Roam’s Ragged In the Rain

cover art for ragged in the rainJudith Gennett wrote this review.

“In such an ugly time the true protest is beauty.” –Phil Ochs

“Roam is an acoustic folk band from Yorkshire.” So begins my review of Roam’s first album Count the Stars. Luckily, this third album Ragged in the Rain is similarly dedicated to making pretty folk music, with its Celtic harp, uilleann pipes, and fragile vocals another combatant in our grim aggressive times.

The title track “Ragged In the Rain” and the booklet quote above are taken from the works of Phil Ochs. Most of the songs on the album, though, were written by singer and guitarist Chris Rudd. One of the prettiest of his compositions, at the center of an Arthurian trilogy, is the satiny, harp drenched “Lady Of the Lake.” Rachael Anne Davies sings:

“And in the silken cloud she is a river,
Yet hidden in the light that sails the skies
The sky is like a song that sings forever
And tells us of the truth that never dies.”

Scholars of melancholy poetry will recognize “Autumn,” with words by Walter de la Mare:

“And clouds like sheep
Stream over the steep grey skies where the lark was.”

Writing this review in an Oregon January, I can see those clouds outside my window as Davies’ voice and Rudd’s melody intertwine with Chris Knowles’ Celtic harp.

Is there no end to this often melancholy dreaminess? “Toss About You,” sung by Colin Rudd, is a straightforward acoustic guitar song about social justice and middle management. “One Person/Flax In Bloom” is a call for friendship and unity, and a fine chance to hear Ben Walker’s soul-rich uilleann pipes, a new addition on this release. The song “Count the Stars” has a slide guitar and harmonica country blues motif. Harp enthusiasts will also find a break in a familiar Carolan set.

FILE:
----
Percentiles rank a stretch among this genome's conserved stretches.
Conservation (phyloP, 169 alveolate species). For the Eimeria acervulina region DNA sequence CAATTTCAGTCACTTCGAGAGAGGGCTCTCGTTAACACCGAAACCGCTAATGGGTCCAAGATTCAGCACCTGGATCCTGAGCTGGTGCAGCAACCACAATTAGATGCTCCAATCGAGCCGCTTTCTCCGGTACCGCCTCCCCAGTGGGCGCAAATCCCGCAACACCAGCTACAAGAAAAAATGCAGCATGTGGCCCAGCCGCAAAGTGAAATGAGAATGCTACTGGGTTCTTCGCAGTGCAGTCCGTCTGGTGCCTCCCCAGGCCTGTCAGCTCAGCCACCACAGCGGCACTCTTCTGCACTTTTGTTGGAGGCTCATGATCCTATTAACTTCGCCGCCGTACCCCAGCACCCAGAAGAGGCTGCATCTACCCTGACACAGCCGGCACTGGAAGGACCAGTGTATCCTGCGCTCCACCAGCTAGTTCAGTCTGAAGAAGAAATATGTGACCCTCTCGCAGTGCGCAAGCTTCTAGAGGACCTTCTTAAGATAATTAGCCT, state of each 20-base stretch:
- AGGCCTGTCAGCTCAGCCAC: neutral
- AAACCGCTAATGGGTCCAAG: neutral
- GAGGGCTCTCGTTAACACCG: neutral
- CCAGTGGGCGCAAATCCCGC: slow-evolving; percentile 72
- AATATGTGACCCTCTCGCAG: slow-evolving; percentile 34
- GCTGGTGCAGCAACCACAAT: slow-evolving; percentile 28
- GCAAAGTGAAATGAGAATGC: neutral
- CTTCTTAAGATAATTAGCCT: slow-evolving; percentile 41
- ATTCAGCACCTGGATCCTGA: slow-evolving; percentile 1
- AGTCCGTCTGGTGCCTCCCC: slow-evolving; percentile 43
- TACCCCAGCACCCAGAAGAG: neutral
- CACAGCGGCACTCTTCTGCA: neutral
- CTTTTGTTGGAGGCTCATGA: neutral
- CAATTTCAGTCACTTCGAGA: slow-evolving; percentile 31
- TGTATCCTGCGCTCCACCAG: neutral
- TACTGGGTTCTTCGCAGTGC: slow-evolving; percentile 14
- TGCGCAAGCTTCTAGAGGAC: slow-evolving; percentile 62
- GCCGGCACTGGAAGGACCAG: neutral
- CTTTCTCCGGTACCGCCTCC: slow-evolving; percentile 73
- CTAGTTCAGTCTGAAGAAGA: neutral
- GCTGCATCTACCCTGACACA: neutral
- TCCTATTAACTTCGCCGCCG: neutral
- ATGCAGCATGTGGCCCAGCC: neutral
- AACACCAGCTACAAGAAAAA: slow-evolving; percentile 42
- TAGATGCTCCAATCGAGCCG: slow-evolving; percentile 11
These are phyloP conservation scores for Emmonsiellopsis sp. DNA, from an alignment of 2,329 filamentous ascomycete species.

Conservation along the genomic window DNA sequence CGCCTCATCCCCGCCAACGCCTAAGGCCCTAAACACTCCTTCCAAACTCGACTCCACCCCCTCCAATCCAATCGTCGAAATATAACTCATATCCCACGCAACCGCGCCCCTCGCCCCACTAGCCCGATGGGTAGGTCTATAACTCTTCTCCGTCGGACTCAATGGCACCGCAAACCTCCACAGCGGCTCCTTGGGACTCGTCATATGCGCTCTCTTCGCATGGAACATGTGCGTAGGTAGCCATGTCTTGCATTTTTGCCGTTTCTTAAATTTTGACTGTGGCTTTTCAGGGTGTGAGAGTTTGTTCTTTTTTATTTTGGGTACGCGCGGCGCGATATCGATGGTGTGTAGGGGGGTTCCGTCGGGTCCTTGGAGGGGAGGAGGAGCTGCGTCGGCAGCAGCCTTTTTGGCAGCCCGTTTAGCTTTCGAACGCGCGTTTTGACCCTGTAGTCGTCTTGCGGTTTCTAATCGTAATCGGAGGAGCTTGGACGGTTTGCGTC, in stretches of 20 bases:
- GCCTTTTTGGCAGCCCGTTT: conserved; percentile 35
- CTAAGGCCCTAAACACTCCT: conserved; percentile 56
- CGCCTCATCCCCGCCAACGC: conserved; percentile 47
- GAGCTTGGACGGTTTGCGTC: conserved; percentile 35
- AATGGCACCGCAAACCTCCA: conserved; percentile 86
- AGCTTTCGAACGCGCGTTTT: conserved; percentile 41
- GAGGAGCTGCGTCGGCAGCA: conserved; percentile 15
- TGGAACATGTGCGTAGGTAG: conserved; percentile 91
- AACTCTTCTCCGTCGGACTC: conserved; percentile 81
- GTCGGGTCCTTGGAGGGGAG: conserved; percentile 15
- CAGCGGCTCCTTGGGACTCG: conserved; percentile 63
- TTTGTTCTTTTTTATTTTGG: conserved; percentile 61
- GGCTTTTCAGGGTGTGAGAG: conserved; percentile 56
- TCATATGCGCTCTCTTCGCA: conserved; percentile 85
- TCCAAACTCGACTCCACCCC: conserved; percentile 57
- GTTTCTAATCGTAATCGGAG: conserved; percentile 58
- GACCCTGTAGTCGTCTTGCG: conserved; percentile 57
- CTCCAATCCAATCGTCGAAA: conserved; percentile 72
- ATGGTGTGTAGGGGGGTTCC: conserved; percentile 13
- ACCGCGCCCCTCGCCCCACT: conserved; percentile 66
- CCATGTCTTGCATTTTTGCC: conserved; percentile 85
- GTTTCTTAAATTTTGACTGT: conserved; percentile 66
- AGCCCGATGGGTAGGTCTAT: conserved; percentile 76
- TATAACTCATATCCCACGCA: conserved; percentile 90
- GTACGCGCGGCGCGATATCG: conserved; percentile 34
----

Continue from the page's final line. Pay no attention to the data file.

Here is something perplexing: How do these songs of loneliness and sadness protest ugliness and unhappiness? Maybe the premise of the album would ring more true if the lyrics were sweeter. Perhaps the lyrics here are soldiers in Trojan horse songs, in the eternal war of human nature against dystopian content. In any event, like the last album, Ragged in the Rain is a lovely album with few ties to English traditional song, the roots coming from magic, beauty, and trans-Atlantic folk and progressive folk.

(Bedspring, 2002)

Gary Whitehouse

Gary has been reviewing music, books and more at the Green Man Review since sometime in the previous Millennium. He lives in a mostly hipster-free part of Oregon, where he enjoys dogs, books, music, the outdoors, and craft beer, cider, and coffee.

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